In a message dated 03/01/2002 10:25:03 PM Eastern Standard Time,
> I'm thinking of one high school teacher in our district who has taught the
> SAME thing for over 30 years and has no intention of trying something new.
> She never has flops BUT...she never has anything exciting come out of her
> classes either. So.....think of yourself as an exciting, creative teacher
> who was willing to risk for something fabulous, it didn't work, you learned
> something, and you're putting another notch in your teaching belt. I
> say.....go for it all! I would go in to your post-interview with the
> excitement of the venture and how you could/would change things to make it
> a success when you teach it again. I would show lots of enthusiasm for
> risking it again and making it work.
> I think great enthusiasm for your teaching overplays any flop you have. The
> kids are always waiting with smiles on their faces to see what magic thing
> you will do next. They are always so "open" for the next venture if you
Actually, this could have been me talking! But, leave it to Bunki to say it
best. I agree 100%. Last time my principal came in unannounced to observe
me she had just missed what I thought was a horrible flop. I don't have them
very often, (thank God) but I do have them, as we all do. Anyway, when she
entered the room I said to her, "You just missed probably the worst lesson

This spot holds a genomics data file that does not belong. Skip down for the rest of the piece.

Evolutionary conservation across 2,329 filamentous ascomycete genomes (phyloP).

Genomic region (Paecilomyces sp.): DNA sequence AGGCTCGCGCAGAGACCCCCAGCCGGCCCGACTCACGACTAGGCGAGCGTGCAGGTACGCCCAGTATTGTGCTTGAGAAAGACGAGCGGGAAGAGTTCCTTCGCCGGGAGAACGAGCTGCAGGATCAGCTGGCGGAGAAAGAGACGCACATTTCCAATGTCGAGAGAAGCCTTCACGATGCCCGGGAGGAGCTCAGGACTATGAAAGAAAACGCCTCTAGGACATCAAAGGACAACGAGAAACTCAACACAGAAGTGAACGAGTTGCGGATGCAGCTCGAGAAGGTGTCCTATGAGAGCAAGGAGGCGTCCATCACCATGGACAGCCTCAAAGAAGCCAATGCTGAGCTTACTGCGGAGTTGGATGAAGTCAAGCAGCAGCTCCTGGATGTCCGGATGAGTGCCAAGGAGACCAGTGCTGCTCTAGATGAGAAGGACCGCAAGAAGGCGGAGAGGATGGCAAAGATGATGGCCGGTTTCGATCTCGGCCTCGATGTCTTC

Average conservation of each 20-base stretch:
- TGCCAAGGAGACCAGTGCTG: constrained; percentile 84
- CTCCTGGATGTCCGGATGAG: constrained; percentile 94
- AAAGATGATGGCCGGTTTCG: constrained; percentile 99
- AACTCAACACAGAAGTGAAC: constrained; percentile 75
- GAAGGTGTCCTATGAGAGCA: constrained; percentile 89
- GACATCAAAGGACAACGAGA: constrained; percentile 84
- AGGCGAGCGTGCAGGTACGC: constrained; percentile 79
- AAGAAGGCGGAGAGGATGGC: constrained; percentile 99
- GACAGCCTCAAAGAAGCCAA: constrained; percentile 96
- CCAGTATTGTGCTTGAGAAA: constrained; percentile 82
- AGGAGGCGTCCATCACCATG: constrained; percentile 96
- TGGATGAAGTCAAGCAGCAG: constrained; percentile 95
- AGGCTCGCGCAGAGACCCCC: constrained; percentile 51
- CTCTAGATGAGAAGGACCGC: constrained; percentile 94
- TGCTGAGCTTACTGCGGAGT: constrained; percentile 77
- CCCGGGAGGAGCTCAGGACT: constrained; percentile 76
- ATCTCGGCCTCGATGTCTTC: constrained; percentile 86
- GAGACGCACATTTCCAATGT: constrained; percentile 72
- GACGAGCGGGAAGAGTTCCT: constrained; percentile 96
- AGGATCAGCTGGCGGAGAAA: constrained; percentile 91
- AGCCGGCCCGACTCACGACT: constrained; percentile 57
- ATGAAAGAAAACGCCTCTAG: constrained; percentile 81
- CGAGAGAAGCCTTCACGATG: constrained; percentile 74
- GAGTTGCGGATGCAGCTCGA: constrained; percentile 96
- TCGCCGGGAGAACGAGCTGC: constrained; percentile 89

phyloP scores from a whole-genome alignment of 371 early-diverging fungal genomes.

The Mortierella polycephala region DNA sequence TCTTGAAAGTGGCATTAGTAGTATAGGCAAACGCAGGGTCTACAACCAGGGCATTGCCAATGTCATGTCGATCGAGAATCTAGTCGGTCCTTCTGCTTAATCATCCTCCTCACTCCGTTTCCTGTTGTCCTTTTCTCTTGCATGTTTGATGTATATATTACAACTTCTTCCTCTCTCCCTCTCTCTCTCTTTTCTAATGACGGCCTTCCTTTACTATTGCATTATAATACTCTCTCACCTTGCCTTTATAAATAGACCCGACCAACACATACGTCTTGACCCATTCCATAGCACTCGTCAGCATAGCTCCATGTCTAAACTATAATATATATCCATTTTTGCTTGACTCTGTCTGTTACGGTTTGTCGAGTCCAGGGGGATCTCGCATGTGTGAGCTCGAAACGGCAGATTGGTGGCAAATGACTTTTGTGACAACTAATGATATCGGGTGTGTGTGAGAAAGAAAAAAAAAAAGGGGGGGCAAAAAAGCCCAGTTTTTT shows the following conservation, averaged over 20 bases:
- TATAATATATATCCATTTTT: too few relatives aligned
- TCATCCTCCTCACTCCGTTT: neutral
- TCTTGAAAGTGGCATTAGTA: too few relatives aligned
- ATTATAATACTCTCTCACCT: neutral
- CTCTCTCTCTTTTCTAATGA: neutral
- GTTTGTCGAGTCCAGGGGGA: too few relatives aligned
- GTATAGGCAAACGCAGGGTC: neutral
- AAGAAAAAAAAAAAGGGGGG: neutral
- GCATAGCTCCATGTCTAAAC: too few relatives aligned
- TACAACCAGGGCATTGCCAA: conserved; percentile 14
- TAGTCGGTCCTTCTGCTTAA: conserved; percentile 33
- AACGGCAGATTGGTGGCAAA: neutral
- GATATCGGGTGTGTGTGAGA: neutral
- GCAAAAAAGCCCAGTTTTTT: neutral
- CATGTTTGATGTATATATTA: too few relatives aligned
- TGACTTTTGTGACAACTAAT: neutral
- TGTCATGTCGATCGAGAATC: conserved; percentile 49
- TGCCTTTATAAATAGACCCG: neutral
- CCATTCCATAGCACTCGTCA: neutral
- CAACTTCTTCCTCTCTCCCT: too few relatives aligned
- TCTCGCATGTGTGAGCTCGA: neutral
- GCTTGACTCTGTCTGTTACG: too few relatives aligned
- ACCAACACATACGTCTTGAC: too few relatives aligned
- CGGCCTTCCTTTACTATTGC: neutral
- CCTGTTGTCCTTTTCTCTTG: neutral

I've ever done! Too bad you weren't here to see that one so that if I ever
try anything like that again, you have my permission to shoot me!"
We both laughed because she knows that my teaching style includes NEVER
(well, almost never) repeating a lesson. Sure, it's easier to take the safe
and boring way out and do the same lessons year after year. But, trying new
ideas keeps everything exciting and keeps me enthusiastic and challenged.
With that runs the risk of everything not going perfectly every time.
Turn the "flop" into a cooperative learning experience for the kids...maybe
they can get into groups and brainstorm how to use the scratchboard that they
prepared in a different way. Or, redesign the lesson. How about using
craypas on top to draw
a still life in a line drawing, for example? Maybe your students could put
the oil pastels on top in solid colors and scratch through that to get a
black line, if they coated their paper in black. How about cutting up the
paper and gluing it down on white paper with spaces in between? Have them
fill in the spaces with a variety of black and white patterns by using a thin
felt tip marker.
Sometimes it's best to just move on...live and learn. But, where your
principal picked up on the negative, turn it into a positive. Also, between
you and me, it probably would be best to experiment with the project first to
see if it works before turning it over for the kids to discover if it works.
Sometimes this can't be done, but if you are a new teacher, try doing the
lesson first yourself to test the results. In any case, don't let this
incident discourage you.
Susan on Long Island